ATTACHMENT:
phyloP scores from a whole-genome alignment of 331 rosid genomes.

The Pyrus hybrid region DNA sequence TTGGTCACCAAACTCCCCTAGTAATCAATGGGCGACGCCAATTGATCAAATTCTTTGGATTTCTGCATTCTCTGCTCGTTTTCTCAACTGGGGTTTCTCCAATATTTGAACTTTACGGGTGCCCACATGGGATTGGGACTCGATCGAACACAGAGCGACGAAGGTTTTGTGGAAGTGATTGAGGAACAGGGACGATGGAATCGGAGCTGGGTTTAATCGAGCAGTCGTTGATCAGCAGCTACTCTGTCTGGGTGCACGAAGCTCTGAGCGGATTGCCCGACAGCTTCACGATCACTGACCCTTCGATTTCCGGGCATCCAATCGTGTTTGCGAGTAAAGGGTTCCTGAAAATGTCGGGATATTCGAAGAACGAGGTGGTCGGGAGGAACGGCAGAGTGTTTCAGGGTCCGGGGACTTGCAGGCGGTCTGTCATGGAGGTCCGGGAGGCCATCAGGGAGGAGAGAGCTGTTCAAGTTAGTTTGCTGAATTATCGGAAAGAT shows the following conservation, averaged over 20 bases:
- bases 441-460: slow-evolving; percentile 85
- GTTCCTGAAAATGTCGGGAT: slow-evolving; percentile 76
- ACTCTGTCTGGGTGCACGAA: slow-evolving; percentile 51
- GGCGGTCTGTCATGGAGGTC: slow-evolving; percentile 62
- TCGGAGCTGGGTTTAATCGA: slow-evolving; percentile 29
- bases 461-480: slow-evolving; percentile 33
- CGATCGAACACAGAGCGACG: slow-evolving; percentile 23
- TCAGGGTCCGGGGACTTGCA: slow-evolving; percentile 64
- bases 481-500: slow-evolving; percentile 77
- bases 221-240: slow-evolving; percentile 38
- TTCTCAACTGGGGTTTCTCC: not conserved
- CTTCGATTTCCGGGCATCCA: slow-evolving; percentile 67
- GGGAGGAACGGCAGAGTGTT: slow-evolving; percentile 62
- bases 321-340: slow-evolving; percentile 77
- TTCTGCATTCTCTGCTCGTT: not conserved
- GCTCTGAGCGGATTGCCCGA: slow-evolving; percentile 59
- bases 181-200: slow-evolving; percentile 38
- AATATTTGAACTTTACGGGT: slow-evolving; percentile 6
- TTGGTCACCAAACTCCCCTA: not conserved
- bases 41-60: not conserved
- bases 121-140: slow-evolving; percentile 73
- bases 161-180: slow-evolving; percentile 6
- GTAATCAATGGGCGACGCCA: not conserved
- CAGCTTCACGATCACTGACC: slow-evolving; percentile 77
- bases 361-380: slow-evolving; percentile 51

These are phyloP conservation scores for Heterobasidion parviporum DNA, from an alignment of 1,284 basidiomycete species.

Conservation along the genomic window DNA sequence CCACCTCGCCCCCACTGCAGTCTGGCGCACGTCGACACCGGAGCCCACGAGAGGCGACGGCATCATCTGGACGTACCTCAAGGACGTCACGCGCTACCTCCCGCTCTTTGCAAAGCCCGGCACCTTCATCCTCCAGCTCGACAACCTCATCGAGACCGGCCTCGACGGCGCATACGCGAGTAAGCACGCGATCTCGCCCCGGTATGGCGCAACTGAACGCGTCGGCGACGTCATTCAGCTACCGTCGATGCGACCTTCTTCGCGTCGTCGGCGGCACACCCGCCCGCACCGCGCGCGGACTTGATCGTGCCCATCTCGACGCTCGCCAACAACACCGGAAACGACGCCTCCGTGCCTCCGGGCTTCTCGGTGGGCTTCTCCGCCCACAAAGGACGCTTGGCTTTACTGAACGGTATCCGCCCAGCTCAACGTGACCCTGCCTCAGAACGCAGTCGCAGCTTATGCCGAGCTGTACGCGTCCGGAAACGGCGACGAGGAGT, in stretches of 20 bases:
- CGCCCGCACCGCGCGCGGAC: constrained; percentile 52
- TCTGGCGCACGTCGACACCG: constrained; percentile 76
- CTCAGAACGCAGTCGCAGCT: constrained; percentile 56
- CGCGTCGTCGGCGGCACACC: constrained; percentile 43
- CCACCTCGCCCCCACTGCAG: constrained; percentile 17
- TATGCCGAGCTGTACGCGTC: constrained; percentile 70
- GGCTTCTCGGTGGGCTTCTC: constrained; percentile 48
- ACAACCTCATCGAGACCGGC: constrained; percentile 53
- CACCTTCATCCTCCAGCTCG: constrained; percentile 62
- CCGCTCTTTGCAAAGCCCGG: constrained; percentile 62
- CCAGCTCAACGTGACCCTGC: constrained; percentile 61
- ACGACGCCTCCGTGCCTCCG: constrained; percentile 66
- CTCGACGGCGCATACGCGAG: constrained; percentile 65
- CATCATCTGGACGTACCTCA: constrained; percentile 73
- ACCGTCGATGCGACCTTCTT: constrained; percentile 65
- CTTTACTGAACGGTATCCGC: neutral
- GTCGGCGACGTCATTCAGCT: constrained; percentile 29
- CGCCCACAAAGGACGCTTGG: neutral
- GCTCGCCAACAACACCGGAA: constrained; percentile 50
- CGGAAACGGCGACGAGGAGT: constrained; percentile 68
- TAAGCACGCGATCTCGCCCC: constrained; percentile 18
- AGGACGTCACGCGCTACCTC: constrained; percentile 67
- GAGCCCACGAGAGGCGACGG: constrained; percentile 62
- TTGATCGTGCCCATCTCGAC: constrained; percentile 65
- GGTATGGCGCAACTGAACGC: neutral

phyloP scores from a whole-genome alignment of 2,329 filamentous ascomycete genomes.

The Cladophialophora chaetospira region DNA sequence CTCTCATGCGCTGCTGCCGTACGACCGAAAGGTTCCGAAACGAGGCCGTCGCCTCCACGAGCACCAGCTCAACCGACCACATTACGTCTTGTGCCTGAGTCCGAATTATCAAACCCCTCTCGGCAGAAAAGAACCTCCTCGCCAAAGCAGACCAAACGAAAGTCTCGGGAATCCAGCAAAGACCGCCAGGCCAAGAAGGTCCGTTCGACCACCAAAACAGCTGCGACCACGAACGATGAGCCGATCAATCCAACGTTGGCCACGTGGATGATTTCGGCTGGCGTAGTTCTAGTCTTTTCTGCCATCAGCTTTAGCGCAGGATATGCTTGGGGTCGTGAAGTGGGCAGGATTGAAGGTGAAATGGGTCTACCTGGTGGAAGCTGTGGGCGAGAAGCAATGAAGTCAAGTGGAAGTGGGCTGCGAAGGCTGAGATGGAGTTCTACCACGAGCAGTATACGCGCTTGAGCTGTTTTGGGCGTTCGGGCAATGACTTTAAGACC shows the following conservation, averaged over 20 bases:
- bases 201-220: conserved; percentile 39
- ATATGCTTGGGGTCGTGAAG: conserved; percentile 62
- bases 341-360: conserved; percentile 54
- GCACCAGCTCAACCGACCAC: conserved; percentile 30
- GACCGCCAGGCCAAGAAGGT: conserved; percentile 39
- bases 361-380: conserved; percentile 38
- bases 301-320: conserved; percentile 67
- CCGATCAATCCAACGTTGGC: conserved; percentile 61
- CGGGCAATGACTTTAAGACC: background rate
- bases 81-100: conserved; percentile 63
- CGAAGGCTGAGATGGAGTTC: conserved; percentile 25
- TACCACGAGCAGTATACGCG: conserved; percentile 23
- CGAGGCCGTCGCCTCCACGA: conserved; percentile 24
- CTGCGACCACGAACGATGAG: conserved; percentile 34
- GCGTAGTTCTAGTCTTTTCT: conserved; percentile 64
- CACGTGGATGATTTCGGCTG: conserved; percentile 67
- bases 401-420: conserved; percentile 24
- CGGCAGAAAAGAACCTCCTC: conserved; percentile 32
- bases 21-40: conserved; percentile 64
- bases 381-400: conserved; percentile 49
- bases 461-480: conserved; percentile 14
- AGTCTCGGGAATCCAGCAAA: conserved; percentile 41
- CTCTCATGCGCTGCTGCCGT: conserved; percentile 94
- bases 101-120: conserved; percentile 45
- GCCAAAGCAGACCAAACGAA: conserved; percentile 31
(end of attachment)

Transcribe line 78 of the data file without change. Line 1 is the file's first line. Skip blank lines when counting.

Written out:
- AGTCTCGGGAATCCAGCAAA: conserved; percentile 41